Antibiotic resistance threatens global health

 

A national pharmacist at the Ministry of Health, Rev. Tijli Tyee says antibiotic resistance threatens global health, stressing that the more the resistance increases, it is likely for more people to get sick and death rate will increase.


The comment comes as Liberia observes World Antibiotic Awareness Week, which runs from November 13-19 under the Theme: Seek advice from a qualified health care professional before taking antibiotic.

Speaking Thursday, 16 November at the Ministry of Information’s regular press briefing, Rev. Tyee explains that antibiotic resistance is one of the biggest threats to global health, food security and development, saying, “antibiotic resistance can affect anyone of any age in any country.’

He notes that a growing number of infections such as Pneumonia, Tuberculosis, Gonorrhea, and Salmonellosis are becoming harder to treat as the antibiotics used to treat them have become less effective, adding that antibiotic resistance leads to longer hospital stays, higher medical cost and increased mortality.

“Antibiotic resistance is rising to dangerously high levels in all parts of the world, new resistance mechanisms are emerging and spreading globally, threatening our ability to treat common infectious disease.”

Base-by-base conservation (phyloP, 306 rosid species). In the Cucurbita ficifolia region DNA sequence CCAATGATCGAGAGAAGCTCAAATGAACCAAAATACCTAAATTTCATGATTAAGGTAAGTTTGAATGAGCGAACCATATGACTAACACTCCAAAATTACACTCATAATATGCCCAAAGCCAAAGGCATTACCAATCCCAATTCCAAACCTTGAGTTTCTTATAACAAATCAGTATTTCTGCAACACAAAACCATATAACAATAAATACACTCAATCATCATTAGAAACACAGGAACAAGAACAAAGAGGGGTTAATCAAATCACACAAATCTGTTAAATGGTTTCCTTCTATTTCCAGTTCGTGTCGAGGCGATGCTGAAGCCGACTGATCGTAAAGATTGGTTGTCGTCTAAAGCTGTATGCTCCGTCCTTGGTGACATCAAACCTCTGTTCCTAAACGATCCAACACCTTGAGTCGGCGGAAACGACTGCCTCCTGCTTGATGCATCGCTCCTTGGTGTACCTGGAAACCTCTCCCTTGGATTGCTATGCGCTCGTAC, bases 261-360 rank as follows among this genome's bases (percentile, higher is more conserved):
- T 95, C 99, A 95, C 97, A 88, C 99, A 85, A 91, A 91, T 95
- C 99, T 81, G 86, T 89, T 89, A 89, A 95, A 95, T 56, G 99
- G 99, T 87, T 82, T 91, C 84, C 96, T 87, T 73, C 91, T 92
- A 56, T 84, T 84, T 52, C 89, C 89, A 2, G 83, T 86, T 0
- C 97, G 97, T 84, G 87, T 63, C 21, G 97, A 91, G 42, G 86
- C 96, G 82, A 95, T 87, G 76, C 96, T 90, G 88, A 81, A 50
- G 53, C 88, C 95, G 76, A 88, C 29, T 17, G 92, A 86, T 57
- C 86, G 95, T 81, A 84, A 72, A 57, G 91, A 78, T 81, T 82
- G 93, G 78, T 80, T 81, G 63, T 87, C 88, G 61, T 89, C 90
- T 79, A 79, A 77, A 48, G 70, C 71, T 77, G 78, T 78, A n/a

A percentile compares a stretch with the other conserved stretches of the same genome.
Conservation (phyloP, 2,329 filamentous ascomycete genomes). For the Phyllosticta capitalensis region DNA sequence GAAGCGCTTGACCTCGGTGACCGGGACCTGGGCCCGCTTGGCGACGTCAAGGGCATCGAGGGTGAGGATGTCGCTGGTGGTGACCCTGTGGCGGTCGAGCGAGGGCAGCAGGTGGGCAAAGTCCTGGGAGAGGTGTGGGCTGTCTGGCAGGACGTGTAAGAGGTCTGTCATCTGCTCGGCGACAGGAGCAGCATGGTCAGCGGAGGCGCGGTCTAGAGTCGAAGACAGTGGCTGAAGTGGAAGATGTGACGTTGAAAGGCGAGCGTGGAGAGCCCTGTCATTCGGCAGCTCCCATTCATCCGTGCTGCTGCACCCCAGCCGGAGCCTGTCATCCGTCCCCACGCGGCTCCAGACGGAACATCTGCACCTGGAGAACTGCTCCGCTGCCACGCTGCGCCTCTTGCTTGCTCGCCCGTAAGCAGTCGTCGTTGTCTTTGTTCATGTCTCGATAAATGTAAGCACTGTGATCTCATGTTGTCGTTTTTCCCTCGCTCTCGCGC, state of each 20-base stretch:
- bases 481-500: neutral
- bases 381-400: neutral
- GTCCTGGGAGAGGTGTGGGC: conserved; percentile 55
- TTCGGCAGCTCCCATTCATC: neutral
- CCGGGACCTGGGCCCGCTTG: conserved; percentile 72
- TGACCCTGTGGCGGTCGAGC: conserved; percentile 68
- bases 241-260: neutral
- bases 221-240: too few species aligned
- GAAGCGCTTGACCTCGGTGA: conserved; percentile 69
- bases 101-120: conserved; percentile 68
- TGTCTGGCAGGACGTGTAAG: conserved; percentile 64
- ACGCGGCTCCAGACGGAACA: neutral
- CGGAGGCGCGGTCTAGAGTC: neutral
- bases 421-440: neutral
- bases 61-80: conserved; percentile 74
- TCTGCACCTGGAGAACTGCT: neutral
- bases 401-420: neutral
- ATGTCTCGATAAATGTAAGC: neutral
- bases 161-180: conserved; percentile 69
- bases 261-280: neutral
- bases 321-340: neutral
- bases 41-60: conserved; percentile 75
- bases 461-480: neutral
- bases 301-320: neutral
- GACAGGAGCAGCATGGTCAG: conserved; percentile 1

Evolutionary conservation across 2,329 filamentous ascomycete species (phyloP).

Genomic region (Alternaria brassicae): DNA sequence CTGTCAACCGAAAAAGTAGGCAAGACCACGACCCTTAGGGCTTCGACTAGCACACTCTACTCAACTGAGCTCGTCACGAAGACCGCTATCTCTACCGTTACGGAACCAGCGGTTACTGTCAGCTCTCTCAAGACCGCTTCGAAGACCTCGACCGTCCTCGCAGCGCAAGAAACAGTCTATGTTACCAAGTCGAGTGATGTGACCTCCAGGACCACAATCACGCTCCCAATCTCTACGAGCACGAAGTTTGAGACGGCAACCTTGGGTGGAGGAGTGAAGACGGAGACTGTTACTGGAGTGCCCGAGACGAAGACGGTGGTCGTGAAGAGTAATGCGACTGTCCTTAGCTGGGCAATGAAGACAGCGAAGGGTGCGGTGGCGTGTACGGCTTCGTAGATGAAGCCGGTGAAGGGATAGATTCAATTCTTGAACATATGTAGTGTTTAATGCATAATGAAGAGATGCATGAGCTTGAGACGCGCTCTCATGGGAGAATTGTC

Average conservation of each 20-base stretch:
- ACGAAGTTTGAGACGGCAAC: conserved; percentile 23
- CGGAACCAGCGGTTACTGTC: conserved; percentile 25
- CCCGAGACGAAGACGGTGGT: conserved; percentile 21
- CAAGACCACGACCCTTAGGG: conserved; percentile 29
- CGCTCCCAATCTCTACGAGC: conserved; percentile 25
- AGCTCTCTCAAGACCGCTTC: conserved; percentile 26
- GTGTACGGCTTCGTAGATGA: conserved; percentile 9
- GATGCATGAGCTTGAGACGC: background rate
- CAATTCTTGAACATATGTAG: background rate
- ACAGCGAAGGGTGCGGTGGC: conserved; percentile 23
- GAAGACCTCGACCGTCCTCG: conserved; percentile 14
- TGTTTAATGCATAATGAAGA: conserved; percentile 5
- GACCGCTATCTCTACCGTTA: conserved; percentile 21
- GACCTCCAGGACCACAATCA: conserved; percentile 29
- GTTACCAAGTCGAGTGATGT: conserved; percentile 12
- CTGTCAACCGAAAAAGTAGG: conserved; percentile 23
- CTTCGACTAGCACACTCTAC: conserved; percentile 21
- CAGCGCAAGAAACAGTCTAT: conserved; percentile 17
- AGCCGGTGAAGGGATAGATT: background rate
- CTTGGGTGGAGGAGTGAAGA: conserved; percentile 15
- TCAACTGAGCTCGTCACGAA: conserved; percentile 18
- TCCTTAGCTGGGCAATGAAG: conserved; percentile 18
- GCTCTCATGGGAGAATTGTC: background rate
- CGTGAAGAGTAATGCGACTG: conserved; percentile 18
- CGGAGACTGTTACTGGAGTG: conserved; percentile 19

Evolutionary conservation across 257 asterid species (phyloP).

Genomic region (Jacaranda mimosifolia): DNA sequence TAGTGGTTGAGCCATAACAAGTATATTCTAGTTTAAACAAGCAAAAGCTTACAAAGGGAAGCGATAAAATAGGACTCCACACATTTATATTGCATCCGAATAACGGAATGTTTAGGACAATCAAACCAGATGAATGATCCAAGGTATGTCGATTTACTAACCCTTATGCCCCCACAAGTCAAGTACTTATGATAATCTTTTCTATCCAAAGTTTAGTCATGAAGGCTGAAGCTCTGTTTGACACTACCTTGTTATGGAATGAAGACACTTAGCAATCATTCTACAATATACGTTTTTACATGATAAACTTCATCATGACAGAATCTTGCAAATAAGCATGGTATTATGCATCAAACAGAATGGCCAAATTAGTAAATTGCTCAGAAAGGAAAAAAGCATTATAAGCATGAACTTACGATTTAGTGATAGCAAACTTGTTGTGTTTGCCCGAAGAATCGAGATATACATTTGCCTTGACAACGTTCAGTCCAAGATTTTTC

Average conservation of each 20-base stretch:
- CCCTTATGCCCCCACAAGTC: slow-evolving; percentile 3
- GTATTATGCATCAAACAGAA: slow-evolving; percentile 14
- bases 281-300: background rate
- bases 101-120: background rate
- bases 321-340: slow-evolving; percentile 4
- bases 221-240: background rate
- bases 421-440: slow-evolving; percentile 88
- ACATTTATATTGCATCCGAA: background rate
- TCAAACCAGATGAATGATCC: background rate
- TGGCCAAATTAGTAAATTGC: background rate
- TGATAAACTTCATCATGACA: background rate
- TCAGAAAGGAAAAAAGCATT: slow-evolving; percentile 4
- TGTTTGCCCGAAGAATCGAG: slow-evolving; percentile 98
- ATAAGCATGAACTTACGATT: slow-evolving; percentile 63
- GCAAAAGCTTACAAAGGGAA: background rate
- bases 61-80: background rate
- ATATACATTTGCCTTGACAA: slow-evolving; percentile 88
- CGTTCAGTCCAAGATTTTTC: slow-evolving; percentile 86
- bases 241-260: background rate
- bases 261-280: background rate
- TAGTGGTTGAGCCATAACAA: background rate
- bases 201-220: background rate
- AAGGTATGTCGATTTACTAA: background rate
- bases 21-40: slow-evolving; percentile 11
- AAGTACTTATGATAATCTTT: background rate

Highlighting some ways of preventing and controlling the spread of
antibiotic resistance, the Liberian pharmacist says individuals should only use antibiotics when prescribed by a certified health professional, stressing “Never demand antibiotics if your health worker says you do not need them, never share or use leftover antibiotics.”

Rev. Tyee continues that Liberians should always wash their hands in order to prevent bacterial, avoid close contact with sick people, and prepare food hygienically.

The National Infections Prevention Control of the World Health Organization, Moses Bolongei, notes that over and under usage of antibiotic leads to its resistance, saying that we should always follow the complete dose of the health care worker, and reminds that though Ebola is over, but the process of washing hands should not be over.

“Antibiotic resistance is everyone’s business and it is the responsibility for everyone to prevent it so that it cannot spread, we have met with people around the country, including religious leaders so that we all can work together to combat the spread of the antibiotic resistance.”

Liberia’s health sector faces multiple challenges, including lack of essential drugs, medical equipment and inadequate doctors, among others despite government’s pronounced determination to building a resilient health system.

By Ethel A. Tweh-Editing by Jonathan Browne

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